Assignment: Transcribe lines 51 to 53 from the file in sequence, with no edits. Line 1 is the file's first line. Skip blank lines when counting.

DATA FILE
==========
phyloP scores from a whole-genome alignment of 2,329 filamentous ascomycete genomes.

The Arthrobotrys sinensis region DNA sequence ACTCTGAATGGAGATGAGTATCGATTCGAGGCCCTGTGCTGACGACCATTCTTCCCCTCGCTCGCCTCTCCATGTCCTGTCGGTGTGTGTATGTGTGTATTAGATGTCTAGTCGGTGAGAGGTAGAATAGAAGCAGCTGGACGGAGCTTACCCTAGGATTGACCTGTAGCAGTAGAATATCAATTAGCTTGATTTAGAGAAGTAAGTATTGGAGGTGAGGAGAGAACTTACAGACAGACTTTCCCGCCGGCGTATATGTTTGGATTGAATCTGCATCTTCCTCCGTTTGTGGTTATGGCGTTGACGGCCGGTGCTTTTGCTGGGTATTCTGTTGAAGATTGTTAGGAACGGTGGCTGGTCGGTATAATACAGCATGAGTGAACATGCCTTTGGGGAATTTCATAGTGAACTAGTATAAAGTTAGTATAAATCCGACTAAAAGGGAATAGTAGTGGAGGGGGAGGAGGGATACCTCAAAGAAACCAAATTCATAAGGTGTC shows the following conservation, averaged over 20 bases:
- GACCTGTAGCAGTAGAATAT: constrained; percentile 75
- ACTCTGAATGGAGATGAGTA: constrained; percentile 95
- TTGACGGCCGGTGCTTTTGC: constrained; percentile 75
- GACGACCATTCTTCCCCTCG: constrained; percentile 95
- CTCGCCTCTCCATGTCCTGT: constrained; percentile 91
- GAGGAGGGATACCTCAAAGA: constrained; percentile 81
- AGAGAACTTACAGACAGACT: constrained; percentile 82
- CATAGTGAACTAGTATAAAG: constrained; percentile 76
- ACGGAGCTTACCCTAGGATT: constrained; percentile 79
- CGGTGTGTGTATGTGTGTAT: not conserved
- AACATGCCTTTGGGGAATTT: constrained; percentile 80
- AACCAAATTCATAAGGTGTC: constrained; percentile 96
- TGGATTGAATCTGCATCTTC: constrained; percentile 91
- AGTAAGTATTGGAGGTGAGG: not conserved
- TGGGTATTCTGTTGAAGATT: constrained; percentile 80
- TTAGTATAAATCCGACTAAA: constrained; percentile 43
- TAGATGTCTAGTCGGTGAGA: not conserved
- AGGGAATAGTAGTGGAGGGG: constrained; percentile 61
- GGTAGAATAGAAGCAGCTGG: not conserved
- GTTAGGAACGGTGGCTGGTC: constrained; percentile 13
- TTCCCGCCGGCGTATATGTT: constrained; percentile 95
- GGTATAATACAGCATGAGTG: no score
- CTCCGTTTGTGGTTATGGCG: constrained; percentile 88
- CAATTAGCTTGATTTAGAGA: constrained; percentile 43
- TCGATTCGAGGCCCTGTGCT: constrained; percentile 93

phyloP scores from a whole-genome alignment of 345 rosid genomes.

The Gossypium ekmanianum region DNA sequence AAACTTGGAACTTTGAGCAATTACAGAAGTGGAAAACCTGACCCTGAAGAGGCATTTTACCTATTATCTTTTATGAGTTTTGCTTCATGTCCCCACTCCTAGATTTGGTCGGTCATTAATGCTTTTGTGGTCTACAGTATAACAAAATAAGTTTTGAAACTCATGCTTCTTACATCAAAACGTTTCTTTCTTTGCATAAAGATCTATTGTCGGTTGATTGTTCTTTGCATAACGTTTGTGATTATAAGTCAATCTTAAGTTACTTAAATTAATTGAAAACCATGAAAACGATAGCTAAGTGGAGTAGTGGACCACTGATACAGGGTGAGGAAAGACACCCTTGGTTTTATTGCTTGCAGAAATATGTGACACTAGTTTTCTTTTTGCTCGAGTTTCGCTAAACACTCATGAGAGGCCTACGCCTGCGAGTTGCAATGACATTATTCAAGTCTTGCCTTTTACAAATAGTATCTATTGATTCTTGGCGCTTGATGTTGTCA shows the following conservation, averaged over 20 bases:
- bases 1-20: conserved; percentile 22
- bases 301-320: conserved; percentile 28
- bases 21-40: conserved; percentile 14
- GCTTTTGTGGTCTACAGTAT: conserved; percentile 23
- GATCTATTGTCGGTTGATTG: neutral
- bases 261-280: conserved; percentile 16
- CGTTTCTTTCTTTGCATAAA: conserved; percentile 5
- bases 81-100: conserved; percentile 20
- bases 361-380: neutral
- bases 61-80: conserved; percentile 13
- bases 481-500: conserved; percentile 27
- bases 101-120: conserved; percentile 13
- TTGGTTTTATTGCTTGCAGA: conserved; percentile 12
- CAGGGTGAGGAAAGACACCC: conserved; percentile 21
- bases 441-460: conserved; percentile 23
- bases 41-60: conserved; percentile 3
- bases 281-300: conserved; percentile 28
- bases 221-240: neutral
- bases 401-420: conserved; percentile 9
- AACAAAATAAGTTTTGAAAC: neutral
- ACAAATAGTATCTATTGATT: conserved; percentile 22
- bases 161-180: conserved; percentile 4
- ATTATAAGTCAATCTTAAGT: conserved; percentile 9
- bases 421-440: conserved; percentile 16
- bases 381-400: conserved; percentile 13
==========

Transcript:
- bases 161-180: conserved; percentile 4
- ATTATAAGTCAATCTTAAGT: conserved; percentile 9
- bases 421-440: conserved; percentile 16